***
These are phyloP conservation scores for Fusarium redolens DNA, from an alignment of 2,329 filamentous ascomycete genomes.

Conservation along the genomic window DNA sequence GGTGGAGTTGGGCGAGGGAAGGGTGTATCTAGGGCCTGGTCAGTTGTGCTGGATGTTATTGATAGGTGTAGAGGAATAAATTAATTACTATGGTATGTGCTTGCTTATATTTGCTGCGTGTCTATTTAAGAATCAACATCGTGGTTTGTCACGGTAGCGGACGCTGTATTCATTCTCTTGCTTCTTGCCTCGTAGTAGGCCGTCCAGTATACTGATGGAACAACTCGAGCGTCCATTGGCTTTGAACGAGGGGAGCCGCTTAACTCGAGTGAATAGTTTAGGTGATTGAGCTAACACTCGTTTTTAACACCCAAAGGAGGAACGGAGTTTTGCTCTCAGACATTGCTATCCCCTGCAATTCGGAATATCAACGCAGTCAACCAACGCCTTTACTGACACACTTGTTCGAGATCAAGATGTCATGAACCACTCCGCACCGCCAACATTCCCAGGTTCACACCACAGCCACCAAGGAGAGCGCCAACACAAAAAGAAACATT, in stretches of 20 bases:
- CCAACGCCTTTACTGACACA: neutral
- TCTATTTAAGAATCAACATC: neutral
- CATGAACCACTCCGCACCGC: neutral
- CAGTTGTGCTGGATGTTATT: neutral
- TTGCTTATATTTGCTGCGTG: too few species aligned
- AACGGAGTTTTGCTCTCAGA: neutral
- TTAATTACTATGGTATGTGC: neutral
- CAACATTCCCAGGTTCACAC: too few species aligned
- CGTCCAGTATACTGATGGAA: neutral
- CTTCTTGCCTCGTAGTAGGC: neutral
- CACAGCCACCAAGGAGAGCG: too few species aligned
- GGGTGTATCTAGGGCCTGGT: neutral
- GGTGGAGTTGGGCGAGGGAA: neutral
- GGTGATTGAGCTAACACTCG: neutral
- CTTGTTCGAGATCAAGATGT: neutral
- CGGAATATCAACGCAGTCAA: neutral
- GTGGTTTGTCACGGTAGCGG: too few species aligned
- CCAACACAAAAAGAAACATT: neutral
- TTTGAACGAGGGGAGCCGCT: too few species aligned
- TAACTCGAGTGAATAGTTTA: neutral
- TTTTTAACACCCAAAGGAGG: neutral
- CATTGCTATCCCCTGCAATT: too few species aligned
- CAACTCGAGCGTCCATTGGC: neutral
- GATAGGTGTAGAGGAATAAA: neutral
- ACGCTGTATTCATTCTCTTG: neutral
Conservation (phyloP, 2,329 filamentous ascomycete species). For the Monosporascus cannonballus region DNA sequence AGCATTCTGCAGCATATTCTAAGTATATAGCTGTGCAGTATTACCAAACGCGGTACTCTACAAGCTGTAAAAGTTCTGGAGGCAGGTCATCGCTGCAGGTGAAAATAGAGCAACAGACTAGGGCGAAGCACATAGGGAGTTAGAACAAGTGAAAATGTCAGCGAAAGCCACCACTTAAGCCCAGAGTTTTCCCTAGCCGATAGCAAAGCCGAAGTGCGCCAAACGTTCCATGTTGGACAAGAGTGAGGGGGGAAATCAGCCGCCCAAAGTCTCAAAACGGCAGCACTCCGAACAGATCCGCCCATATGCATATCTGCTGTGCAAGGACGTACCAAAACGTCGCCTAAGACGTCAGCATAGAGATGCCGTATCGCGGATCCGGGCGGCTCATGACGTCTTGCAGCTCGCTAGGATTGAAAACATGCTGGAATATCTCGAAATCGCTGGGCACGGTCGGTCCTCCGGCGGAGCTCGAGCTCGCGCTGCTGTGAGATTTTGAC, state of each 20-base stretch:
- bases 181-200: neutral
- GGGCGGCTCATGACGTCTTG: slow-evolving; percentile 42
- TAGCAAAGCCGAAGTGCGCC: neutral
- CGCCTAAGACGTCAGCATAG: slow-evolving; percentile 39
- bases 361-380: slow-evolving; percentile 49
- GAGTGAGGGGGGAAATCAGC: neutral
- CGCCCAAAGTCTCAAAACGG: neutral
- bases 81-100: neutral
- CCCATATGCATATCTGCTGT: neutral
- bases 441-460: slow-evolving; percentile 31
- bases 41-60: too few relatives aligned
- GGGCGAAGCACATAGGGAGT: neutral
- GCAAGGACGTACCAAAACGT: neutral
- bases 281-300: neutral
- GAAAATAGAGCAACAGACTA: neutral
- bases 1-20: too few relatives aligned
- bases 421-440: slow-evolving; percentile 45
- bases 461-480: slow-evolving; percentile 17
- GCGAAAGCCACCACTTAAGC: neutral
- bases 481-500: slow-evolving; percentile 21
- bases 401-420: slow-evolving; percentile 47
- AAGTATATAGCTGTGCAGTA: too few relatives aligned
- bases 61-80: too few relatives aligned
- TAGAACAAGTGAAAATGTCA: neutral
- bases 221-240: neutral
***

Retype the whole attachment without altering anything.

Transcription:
These are phyloP conservation scores for Fusarium redolens DNA, from an alignment of 2,329 filamentous ascomycete genomes.

Conservation along the genomic window DNA sequence GGTGGAGTTGGGCGAGGGAAGGGTGTATCTAGGGCCTGGTCAGTTGTGCTGGATGTTATTGATAGGTGTAGAGGAATAAATTAATTACTATGGTATGTGCTTGCTTATATTTGCTGCGTGTCTATTTAAGAATCAACATCGTGGTTTGTCACGGTAGCGGACGCTGTATTCATTCTCTTGCTTCTTGCCTCGTAGTAGGCCGTCCAGTATACTGATGGAACAACTCGAGCGTCCATTGGCTTTGAACGAGGGGAGCCGCTTAACTCGAGTGAATAGTTTAGGTGATTGAGCTAACACTCGTTTTTAACACCCAAAGGAGGAACGGAGTTTTGCTCTCAGACATTGCTATCCCCTGCAATTCGGAATATCAACGCAGTCAACCAACGCCTTTACTGACACACTTGTTCGAGATCAAGATGTCATGAACCACTCCGCACCGCCAACATTCCCAGGTTCACACCACAGCCACCAAGGAGAGCGCCAACACAAAAAGAAACATT, in stretches of 20 bases:
- CCAACGCCTTTACTGACACA: neutral
- TCTATTTAAGAATCAACATC: neutral
- CATGAACCACTCCGCACCGC: neutral
- CAGTTGTGCTGGATGTTATT: neutral
- TTGCTTATATTTGCTGCGTG: too few species aligned
- AACGGAGTTTTGCTCTCAGA: neutral
- TTAATTACTATGGTATGTGC: neutral
- CAACATTCCCAGGTTCACAC: too few species aligned
- CGTCCAGTATACTGATGGAA: neutral
- CTTCTTGCCTCGTAGTAGGC: neutral
- CACAGCCACCAAGGAGAGCG: too few species aligned
- GGGTGTATCTAGGGCCTGGT: neutral
- GGTGGAGTTGGGCGAGGGAA: neutral
- GGTGATTGAGCTAACACTCG: neutral
- CTTGTTCGAGATCAAGATGT: neutral
- CGGAATATCAACGCAGTCAA: neutral
- GTGGTTTGTCACGGTAGCGG: too few species aligned
- CCAACACAAAAAGAAACATT: neutral
- TTTGAACGAGGGGAGCCGCT: too few species aligned
- TAACTCGAGTGAATAGTTTA: neutral
- TTTTTAACACCCAAAGGAGG: neutral
- CATTGCTATCCCCTGCAATT: too few species aligned
- CAACTCGAGCGTCCATTGGC: neutral
- GATAGGTGTAGAGGAATAAA: neutral
- ACGCTGTATTCATTCTCTTG: neutral
Conservation (phyloP, 2,329 filamentous ascomycete species). For the Monosporascus cannonballus region DNA sequence AGCATTCTGCAGCATATTCTAAGTATATAGCTGTGCAGTATTACCAAACGCGGTACTCTACAAGCTGTAAAAGTTCTGGAGGCAGGTCATCGCTGCAGGTGAAAATAGAGCAACAGACTAGGGCGAAGCACATAGGGAGTTAGAACAAGTGAAAATGTCAGCGAAAGCCACCACTTAAGCCCAGAGTTTTCCCTAGCCGATAGCAAAGCCGAAGTGCGCCAAACGTTCCATGTTGGACAAGAGTGAGGGGGGAAATCAGCCGCCCAAAGTCTCAAAACGGCAGCACTCCGAACAGATCCGCCCATATGCATATCTGCTGTGCAAGGACGTACCAAAACGTCGCCTAAGACGTCAGCATAGAGATGCCGTATCGCGGATCCGGGCGGCTCATGACGTCTTGCAGCTCGCTAGGATTGAAAACATGCTGGAATATCTCGAAATCGCTGGGCACGGTCGGTCCTCCGGCGGAGCTCGAGCTCGCGCTGCTGTGAGATTTTGAC, state of each 20-base stretch:
- bases 181-200: neutral
- GGGCGGCTCATGACGTCTTG: slow-evolving; percentile 42
- TAGCAAAGCCGAAGTGCGCC: neutral
- CGCCTAAGACGTCAGCATAG: slow-evolving; percentile 39
- bases 361-380: slow-evolving; percentile 49
- GAGTGAGGGGGGAAATCAGC: neutral
- CGCCCAAAGTCTCAAAACGG: neutral
- bases 81-100: neutral
- CCCATATGCATATCTGCTGT: neutral
- bases 441-460: slow-evolving; percentile 31
- bases 41-60: too few relatives aligned
- GGGCGAAGCACATAGGGAGT: neutral
- GCAAGGACGTACCAAAACGT: neutral
- bases 281-300: neutral
- GAAAATAGAGCAACAGACTA: neutral
- bases 1-20: too few relatives aligned
- bases 421-440: slow-evolving; percentile 45
- bases 461-480: slow-evolving; percentile 17
- GCGAAAGCCACCACTTAAGC: neutral
- bases 481-500: slow-evolving; percentile 21
- bases 401-420: slow-evolving; percentile 47
- AAGTATATAGCTGTGCAGTA: too few relatives aligned
- bases 61-80: too few relatives aligned
- TAGAACAAGTGAAAATGTCA: neutral
- bases 221-240: neutral